24. Martinsburg: Cycles of Somnambulism


October 29, 2011


There’s been a light, cold, steady rain falling here for hours.


Yesterday there was a threat of rain changing to snow, but all I got on the top of my tent was a light rain – as I listened to every inning of that phenomenal game six of the World Series on my radio.


It was cold this morning as I sipped powdered coffee from my camp stove in the woods, but the sky was blue.


Now the weather forecast for Martinsburg, WV, says “mixed rain and snow overnight … [with] Rain and snow in the morning turning to all snow. Snow may be heavy at times in the afternoon … Snow accumulating 4 to 6 inches.”


When I got to Winchester around noon, something shut off inside me and I made up my mind to rent a car and drive straight home.


In fact, I was lucky again, in the sort of way that fairly often happens: by being stymied in what I thought I wanted.


I went after a cheap motel room, intending to watch the 7th game of the World Series and rent a car the following day. They said they had Internet wifi, but when I’d unpacked and set up in my room, the wifi wouldn’t work. So I asked for my money back and reloaded my bike – quite a chore – without the least irritation. They let me use the phone in their office to arrange for a rented car. If I had waited another day, the agency would have been closed for the weekend, and who knows what I would have done.


This is a good time for me to call it quits – rather than a day or three or five from now, out in the sticks someplace, on slippery and treacherous roads, in foul weather, with no public transportation or car rental agencies – many of which, incidentally, won’t rent in one direction. The first place I called this afternoon, Enterprise, would only rent for local use.


Discretion is the better part of valor. I’ve run up 2045 miles on my bicycle odometer, pushed myself and gotten by OK. I shouldn’t press my luck. It’s better to quit while I’m still ahead. I’m tired, more than ready to get back home and return to a semblance of normal living. So I feel good about this move, even though I didn’t accomplish what I set out to do. Or – who knows? – maybe I did, in some way I don’t yet understand.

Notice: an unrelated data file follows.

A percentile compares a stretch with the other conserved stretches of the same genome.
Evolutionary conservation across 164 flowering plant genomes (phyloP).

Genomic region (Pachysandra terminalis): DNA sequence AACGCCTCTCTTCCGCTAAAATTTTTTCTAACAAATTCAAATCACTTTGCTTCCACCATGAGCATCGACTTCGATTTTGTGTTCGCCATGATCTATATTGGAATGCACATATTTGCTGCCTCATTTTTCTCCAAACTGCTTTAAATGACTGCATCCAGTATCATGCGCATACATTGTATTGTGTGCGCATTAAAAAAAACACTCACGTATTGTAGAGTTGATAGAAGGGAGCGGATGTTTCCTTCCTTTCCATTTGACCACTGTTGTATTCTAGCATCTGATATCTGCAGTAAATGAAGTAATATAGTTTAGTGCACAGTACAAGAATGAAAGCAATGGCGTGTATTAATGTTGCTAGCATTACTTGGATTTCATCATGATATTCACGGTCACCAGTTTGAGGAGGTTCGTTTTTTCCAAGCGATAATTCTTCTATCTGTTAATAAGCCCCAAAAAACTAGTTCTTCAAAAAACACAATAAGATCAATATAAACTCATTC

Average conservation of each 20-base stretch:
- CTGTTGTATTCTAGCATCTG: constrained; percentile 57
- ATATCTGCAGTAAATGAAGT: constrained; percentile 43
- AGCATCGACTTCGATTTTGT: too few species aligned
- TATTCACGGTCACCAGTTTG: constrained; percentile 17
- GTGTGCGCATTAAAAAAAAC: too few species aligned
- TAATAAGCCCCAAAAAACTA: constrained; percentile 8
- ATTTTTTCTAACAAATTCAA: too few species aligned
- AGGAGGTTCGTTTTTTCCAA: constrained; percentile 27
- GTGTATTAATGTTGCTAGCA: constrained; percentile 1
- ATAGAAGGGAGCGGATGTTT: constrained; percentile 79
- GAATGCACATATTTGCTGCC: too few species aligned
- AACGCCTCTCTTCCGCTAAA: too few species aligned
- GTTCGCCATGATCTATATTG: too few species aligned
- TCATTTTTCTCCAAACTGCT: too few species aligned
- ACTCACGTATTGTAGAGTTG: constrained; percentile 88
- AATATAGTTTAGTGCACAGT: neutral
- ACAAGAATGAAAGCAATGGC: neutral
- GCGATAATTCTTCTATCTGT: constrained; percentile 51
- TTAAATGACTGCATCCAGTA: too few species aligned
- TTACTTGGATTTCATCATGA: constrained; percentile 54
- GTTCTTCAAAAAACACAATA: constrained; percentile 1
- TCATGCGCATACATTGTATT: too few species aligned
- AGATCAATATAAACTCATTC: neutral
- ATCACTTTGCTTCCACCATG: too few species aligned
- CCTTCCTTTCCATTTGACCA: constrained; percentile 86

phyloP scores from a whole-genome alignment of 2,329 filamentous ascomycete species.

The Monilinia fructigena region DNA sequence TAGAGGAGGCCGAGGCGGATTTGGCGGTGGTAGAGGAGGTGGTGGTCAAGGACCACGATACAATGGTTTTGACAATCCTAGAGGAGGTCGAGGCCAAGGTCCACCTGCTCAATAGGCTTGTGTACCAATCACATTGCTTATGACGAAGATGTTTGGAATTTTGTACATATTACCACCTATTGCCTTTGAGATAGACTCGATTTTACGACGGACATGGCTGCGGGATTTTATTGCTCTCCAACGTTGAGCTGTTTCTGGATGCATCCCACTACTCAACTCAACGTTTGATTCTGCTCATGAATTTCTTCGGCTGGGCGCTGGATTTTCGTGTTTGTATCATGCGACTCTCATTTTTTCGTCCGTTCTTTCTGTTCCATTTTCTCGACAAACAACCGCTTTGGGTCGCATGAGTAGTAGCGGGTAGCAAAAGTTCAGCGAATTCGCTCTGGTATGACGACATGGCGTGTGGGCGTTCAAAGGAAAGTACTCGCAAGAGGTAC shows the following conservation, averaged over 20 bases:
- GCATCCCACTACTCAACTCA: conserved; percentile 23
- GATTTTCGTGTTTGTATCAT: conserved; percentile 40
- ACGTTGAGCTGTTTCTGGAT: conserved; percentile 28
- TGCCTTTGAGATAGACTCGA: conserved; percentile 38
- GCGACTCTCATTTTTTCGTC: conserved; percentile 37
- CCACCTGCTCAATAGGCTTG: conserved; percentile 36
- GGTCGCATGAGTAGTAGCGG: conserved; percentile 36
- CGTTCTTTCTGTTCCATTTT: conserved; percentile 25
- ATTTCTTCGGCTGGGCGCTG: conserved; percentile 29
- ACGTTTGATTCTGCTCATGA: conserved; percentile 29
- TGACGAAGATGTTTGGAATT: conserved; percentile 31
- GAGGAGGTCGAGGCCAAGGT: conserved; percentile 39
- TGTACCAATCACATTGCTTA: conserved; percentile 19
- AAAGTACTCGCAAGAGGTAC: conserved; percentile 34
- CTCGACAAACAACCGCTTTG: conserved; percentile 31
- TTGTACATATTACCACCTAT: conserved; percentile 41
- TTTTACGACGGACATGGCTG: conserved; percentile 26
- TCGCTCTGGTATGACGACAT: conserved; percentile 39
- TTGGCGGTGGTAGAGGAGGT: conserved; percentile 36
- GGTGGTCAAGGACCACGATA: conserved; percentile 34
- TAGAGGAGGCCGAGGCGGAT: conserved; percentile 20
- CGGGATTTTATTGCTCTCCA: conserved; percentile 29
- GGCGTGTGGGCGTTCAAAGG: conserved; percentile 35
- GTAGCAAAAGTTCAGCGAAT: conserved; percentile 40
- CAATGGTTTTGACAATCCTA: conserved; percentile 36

I experienced a serious affliction this past week which slowed me up and had me calling ahead to the VA hospital here in Martinsburg.


That second night back at Gentry’s Landing campground, I felt a sore throat coming on. I didn’t take precautions to nip my illness in the bud. Starting back around Buchanan, my throat was so sore for a couple of days that it felt like I had a razor blade lodged in there. The pain was so acute one night that I could hardly sleep. I was coughing thick phlegm up from deep in my lungs, my muscles ached, and my energy was gone. For about three days, the trip was no fun at all.


Wednesday I stopped at a very shabby motel. Fortunately, the World Series game was canceled due to rain, and I went to bed early. My bed sheets got soaked with sweat in the first half of the night, but I turned a corner and felt I was getting better. There were moments as I lay there, drifting back to sleep after a trip to the bathroom, when I felt the stirrings of joy inside of me again. Later, on the road, I could feel my strength returning and, again, it made me smile just to gaze out on the open road winding over lovely autumn vistas, and to breathe the crisp air.